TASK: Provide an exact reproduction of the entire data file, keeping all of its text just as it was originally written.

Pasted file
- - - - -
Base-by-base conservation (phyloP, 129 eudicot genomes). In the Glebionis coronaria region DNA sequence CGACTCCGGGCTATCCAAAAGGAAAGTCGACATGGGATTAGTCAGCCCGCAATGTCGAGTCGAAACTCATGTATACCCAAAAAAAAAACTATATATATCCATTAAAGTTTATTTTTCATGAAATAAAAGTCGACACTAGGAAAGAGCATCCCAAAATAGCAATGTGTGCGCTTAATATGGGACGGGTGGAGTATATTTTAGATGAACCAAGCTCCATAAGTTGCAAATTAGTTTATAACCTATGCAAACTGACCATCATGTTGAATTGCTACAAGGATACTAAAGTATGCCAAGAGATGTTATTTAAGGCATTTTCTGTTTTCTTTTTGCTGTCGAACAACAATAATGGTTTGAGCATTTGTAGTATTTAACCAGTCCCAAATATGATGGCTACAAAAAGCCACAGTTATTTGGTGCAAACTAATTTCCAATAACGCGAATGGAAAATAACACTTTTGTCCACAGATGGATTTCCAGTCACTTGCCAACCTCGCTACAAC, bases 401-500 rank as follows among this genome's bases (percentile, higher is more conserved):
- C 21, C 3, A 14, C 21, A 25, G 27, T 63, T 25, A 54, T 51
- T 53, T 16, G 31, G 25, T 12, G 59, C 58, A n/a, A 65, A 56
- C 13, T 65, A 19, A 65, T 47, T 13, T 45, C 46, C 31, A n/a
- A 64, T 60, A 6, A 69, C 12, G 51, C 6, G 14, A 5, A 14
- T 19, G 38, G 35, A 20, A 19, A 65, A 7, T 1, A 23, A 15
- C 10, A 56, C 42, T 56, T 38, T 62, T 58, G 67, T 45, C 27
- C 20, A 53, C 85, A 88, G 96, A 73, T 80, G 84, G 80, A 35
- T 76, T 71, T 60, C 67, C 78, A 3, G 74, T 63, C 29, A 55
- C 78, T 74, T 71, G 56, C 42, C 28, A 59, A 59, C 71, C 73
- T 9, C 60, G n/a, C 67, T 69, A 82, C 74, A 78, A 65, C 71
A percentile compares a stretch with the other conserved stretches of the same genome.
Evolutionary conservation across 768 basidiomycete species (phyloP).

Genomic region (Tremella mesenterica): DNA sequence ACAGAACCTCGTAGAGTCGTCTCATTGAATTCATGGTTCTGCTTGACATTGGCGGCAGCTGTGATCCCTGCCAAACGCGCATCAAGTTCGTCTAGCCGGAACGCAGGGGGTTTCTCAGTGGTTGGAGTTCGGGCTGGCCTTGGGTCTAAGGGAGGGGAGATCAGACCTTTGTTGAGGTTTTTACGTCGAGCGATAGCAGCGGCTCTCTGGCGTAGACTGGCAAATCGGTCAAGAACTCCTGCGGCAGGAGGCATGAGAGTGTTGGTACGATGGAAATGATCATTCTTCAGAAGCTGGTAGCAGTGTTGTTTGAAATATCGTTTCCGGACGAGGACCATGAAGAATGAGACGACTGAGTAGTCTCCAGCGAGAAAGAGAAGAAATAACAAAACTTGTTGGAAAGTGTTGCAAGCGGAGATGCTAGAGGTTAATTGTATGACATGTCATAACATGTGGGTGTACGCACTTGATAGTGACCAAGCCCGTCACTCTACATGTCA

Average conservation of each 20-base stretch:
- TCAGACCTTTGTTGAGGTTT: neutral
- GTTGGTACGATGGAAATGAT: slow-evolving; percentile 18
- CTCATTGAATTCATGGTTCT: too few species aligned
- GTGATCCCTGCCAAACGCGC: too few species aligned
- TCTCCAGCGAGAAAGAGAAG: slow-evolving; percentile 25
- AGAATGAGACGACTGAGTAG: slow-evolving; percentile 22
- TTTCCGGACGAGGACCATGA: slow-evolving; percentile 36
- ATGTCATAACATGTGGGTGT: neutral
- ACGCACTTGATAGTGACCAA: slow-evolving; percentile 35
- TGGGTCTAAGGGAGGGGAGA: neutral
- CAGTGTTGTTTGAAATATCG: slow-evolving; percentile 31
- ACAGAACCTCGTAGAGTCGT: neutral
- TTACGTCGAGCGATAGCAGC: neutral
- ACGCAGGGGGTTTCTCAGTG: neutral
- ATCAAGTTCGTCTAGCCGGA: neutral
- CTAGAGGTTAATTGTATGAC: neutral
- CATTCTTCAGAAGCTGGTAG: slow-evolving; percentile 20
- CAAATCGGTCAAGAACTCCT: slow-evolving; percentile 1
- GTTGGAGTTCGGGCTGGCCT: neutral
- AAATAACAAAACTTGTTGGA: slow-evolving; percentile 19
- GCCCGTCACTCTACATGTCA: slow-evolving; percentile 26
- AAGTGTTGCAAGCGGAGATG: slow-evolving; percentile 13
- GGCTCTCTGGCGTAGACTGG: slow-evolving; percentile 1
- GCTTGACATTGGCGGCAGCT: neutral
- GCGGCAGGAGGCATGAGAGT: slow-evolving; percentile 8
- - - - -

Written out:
Base-by-base conservation (phyloP, 129 eudicot genomes). In the Glebionis coronaria region DNA sequence CGACTCCGGGCTATCCAAAAGGAAAGTCGACATGGGATTAGTCAGCCCGCAATGTCGAGTCGAAACTCATGTATACCCAAAAAAAAAACTATATATATCCATTAAAGTTTATTTTTCATGAAATAAAAGTCGACACTAGGAAAGAGCATCCCAAAATAGCAATGTGTGCGCTTAATATGGGACGGGTGGAGTATATTTTAGATGAACCAAGCTCCATAAGTTGCAAATTAGTTTATAACCTATGCAAACTGACCATCATGTTGAATTGCTACAAGGATACTAAAGTATGCCAAGAGATGTTATTTAAGGCATTTTCTGTTTTCTTTTTGCTGTCGAACAACAATAATGGTTTGAGCATTTGTAGTATTTAACCAGTCCCAAATATGATGGCTACAAAAAGCCACAGTTATTTGGTGCAAACTAATTTCCAATAACGCGAATGGAAAATAACACTTTTGTCCACAGATGGATTTCCAGTCACTTGCCAACCTCGCTACAAC, bases 401-500 rank as follows among this genome's bases (percentile, higher is more conserved):
- C 21, C 3, A 14, C 21, A 25, G 27, T 63, T 25, A 54, T 51
- T 53, T 16, G 31, G 25, T 12, G 59, C 58, A n/a, A 65, A 56
- C 13, T 65, A 19, A 65, T 47, T 13, T 45, C 46, C 31, A n/a
- A 64, T 60, A 6, A 69, C 12, G 51, C 6, G 14, A 5, A 14
- T 19, G 38, G 35, A 20, A 19, A 65, A 7, T 1, A 23, A 15
- C 10, A 56, C 42, T 56, T 38, T 62, T 58, G 67, T 45, C 27
- C 20, A 53, C 85, A 88, G 96, A 73, T 80, G 84, G 80, A 35
- T 76, T 71, T 60, C 67, C 78, A 3, G 74, T 63, C 29, A 55
- C 78, T 74, T 71, G 56, C 42, C 28, A 59, A 59, C 71, C 73
- T 9, C 60, G n/a, C 67, T 69, A 82, C 74, A 78, A 65, C 71
A percentile compares a stretch with the other conserved stretches of the same genome.
Evolutionary conservation across 768 basidiomycete species (phyloP).

Genomic region (Tremella mesenterica): DNA sequence ACAGAACCTCGTAGAGTCGTCTCATTGAATTCATGGTTCTGCTTGACATTGGCGGCAGCTGTGATCCCTGCCAAACGCGCATCAAGTTCGTCTAGCCGGAACGCAGGGGGTTTCTCAGTGGTTGGAGTTCGGGCTGGCCTTGGGTCTAAGGGAGGGGAGATCAGACCTTTGTTGAGGTTTTTACGTCGAGCGATAGCAGCGGCTCTCTGGCGTAGACTGGCAAATCGGTCAAGAACTCCTGCGGCAGGAGGCATGAGAGTGTTGGTACGATGGAAATGATCATTCTTCAGAAGCTGGTAGCAGTGTTGTTTGAAATATCGTTTCCGGACGAGGACCATGAAGAATGAGACGACTGAGTAGTCTCCAGCGAGAAAGAGAAGAAATAACAAAACTTGTTGGAAAGTGTTGCAAGCGGAGATGCTAGAGGTTAATTGTATGACATGTCATAACATGTGGGTGTACGCACTTGATAGTGACCAAGCCCGTCACTCTACATGTCA

Average conservation of each 20-base stretch:
- TCAGACCTTTGTTGAGGTTT: neutral
- GTTGGTACGATGGAAATGAT: slow-evolving; percentile 18
- CTCATTGAATTCATGGTTCT: too few species aligned
- GTGATCCCTGCCAAACGCGC: too few species aligned
- TCTCCAGCGAGAAAGAGAAG: slow-evolving; percentile 25
- AGAATGAGACGACTGAGTAG: slow-evolving; percentile 22
- TTTCCGGACGAGGACCATGA: slow-evolving; percentile 36
- ATGTCATAACATGTGGGTGT: neutral
- ACGCACTTGATAGTGACCAA: slow-evolving; percentile 35
- TGGGTCTAAGGGAGGGGAGA: neutral
- CAGTGTTGTTTGAAATATCG: slow-evolving; percentile 31
- ACAGAACCTCGTAGAGTCGT: neutral
- TTACGTCGAGCGATAGCAGC: neutral
- ACGCAGGGGGTTTCTCAGTG: neutral
- ATCAAGTTCGTCTAGCCGGA: neutral
- CTAGAGGTTAATTGTATGAC: neutral
- CATTCTTCAGAAGCTGGTAG: slow-evolving; percentile 20
- CAAATCGGTCAAGAACTCCT: slow-evolving; percentile 1
- GTTGGAGTTCGGGCTGGCCT: neutral
- AAATAACAAAACTTGTTGGA: slow-evolving; percentile 19
- GCCCGTCACTCTACATGTCA: slow-evolving; percentile 26
- AAGTGTTGCAAGCGGAGATG: slow-evolving; percentile 13
- GGCTCTCTGGCGTAGACTGG: slow-evolving; percentile 1
- GCTTGACATTGGCGGCAGCT: neutral
- GCGGCAGGAGGCATGAGAGT: slow-evolving; percentile 8